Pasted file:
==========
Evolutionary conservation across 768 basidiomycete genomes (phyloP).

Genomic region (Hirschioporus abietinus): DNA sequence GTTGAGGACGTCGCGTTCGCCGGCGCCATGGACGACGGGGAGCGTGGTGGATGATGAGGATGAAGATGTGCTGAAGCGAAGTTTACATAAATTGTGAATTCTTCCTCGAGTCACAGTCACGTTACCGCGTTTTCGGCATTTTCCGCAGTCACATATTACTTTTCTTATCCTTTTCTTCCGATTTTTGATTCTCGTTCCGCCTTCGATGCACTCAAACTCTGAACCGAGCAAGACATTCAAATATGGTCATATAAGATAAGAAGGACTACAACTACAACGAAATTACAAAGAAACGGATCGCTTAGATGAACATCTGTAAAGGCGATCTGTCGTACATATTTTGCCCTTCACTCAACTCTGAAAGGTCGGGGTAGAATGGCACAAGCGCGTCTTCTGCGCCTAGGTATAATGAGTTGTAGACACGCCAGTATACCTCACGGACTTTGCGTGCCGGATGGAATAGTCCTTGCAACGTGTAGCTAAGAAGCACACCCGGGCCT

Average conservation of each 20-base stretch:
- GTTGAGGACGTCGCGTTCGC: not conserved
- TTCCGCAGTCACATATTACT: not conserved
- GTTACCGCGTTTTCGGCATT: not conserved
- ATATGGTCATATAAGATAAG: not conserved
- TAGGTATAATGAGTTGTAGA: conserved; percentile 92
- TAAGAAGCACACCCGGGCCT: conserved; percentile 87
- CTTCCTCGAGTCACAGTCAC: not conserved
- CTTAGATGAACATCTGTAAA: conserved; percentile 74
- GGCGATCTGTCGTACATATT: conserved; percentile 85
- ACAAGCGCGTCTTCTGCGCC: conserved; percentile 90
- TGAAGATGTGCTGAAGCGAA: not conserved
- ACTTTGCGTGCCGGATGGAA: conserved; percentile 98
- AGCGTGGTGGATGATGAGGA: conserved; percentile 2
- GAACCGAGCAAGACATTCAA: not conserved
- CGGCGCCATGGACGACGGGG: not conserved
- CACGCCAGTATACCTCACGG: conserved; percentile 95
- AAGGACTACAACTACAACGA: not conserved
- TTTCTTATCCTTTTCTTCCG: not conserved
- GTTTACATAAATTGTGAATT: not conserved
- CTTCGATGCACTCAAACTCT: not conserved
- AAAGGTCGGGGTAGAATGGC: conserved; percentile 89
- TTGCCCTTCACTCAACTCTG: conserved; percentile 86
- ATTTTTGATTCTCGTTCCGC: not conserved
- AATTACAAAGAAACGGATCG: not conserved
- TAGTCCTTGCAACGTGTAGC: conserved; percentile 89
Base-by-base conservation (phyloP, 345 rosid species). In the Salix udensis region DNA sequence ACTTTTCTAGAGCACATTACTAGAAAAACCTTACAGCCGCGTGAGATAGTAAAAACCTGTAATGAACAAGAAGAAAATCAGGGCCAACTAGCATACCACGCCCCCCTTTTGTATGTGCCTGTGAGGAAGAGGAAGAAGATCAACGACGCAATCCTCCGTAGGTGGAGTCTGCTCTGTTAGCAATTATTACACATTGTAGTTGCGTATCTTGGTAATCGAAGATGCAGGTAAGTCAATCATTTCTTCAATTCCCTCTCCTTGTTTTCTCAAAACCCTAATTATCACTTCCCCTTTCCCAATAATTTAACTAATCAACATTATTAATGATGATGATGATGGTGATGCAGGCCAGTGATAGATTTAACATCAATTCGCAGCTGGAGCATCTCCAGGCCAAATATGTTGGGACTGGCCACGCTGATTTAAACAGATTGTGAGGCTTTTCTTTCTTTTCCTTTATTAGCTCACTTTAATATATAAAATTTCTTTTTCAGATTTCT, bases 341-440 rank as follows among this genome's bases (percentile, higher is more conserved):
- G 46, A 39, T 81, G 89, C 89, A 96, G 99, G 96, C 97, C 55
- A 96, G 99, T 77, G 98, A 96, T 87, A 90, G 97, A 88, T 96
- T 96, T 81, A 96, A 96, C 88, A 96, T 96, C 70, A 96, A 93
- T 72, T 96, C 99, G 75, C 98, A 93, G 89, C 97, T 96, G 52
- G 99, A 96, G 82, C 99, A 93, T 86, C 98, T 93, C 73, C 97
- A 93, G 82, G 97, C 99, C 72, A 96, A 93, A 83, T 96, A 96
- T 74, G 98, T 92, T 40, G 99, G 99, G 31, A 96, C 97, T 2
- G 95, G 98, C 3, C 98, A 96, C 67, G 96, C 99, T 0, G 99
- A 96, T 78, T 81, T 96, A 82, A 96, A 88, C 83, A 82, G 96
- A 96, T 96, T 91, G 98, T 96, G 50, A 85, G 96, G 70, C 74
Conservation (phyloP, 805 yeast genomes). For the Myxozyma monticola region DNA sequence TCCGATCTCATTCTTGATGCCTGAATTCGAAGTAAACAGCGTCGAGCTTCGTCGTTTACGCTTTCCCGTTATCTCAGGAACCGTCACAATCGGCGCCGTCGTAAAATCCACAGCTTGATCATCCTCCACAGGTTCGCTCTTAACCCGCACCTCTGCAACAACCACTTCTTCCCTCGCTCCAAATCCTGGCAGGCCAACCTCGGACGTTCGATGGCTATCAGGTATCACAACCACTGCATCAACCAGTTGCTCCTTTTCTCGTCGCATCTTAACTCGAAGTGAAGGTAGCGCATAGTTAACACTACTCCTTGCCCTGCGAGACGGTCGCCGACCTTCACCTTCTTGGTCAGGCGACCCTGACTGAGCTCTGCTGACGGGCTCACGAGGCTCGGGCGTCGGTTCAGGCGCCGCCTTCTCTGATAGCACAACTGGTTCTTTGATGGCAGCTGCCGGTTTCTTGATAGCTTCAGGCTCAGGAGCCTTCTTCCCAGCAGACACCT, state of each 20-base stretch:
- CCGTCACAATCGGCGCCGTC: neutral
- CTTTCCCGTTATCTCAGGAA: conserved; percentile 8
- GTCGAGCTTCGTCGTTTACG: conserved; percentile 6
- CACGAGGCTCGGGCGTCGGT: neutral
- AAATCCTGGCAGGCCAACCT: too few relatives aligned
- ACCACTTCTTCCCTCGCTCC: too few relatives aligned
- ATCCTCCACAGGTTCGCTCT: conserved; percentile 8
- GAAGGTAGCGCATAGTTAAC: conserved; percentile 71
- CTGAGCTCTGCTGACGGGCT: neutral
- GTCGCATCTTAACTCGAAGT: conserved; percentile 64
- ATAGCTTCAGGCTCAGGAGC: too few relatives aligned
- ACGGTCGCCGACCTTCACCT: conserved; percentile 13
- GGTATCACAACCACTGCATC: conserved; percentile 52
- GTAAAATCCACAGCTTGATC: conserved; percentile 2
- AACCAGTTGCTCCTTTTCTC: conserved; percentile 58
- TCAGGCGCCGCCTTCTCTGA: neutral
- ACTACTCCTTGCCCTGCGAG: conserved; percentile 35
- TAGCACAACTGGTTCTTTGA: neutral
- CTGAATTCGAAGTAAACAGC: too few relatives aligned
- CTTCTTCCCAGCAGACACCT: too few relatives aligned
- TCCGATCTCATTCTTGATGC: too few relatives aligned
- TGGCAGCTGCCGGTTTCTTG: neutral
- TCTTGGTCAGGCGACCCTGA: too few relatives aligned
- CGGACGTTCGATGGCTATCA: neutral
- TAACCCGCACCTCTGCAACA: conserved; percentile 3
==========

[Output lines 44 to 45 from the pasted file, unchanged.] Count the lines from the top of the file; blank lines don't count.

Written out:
- CACGAGGCTCGGGCGTCGGT: neutral
- AAATCCTGGCAGGCCAACCT: too few relatives aligned